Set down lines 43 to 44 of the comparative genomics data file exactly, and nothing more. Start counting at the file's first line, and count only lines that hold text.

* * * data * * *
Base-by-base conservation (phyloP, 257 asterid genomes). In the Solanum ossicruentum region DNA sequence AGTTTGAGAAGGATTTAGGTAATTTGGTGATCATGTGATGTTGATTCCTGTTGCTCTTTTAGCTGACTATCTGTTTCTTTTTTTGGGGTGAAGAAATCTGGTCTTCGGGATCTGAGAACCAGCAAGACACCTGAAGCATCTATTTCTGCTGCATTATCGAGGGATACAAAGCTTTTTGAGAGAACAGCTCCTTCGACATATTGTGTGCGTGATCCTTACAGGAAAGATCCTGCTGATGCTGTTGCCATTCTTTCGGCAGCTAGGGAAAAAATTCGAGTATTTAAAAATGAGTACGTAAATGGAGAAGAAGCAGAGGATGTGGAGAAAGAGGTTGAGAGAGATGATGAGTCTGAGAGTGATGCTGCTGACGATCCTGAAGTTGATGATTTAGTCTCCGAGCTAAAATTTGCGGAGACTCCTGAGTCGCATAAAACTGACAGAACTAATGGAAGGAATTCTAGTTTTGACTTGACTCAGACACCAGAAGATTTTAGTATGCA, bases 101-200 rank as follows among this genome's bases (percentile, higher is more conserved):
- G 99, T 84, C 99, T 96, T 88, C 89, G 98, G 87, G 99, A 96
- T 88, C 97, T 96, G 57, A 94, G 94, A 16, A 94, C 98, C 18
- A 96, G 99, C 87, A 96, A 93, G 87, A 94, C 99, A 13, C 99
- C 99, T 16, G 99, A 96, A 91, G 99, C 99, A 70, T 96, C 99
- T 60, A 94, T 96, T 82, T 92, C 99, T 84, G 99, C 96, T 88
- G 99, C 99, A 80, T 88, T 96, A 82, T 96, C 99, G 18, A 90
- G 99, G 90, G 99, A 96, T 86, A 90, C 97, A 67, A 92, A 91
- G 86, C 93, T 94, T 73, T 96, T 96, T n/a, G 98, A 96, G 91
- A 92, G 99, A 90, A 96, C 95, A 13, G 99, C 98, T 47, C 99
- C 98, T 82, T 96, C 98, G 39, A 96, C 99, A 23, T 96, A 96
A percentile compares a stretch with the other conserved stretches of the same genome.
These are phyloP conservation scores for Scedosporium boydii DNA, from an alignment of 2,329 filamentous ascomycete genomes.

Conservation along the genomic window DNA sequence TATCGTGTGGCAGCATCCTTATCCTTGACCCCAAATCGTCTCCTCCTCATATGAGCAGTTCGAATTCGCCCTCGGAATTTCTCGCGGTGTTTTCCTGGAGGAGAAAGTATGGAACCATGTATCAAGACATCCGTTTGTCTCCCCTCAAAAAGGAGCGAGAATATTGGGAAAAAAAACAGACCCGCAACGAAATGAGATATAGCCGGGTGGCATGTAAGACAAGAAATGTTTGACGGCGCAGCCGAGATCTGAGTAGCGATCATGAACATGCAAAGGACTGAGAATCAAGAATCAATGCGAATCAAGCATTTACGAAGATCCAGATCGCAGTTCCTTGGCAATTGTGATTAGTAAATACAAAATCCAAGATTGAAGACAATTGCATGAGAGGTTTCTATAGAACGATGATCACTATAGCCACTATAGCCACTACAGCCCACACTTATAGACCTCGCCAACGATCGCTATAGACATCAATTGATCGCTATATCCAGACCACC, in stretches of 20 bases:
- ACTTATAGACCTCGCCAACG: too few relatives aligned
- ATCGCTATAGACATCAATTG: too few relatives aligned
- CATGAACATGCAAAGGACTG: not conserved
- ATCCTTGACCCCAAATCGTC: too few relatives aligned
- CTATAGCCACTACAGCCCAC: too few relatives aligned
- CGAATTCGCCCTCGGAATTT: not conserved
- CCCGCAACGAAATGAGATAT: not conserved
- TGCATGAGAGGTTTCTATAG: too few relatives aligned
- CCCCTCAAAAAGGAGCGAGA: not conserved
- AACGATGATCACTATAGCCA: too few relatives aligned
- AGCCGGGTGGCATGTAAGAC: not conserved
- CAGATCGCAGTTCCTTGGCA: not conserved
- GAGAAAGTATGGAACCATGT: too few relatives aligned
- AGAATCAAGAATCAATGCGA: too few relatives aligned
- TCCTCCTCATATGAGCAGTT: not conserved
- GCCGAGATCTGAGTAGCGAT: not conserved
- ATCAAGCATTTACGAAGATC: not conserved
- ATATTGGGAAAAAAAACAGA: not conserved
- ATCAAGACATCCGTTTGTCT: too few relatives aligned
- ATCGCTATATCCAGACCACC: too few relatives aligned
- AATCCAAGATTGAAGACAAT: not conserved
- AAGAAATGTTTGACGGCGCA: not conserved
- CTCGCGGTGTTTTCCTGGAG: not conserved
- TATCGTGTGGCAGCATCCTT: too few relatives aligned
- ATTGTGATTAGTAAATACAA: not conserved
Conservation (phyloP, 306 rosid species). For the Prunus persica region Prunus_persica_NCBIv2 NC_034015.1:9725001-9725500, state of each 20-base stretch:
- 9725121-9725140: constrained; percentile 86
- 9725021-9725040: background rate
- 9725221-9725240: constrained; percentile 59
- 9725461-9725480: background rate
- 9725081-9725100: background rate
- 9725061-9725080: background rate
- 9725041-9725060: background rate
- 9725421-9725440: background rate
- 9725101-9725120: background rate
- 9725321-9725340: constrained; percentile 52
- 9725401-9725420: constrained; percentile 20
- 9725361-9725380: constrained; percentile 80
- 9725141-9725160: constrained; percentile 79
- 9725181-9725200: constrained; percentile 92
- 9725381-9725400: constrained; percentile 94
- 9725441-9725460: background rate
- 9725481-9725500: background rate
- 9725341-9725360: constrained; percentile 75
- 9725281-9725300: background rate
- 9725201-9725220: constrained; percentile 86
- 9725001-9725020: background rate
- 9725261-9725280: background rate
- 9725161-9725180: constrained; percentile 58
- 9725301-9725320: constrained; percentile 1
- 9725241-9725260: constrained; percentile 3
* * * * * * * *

- 9725221-9725240: constrained; percentile 59
- 9725461-9725480: background rate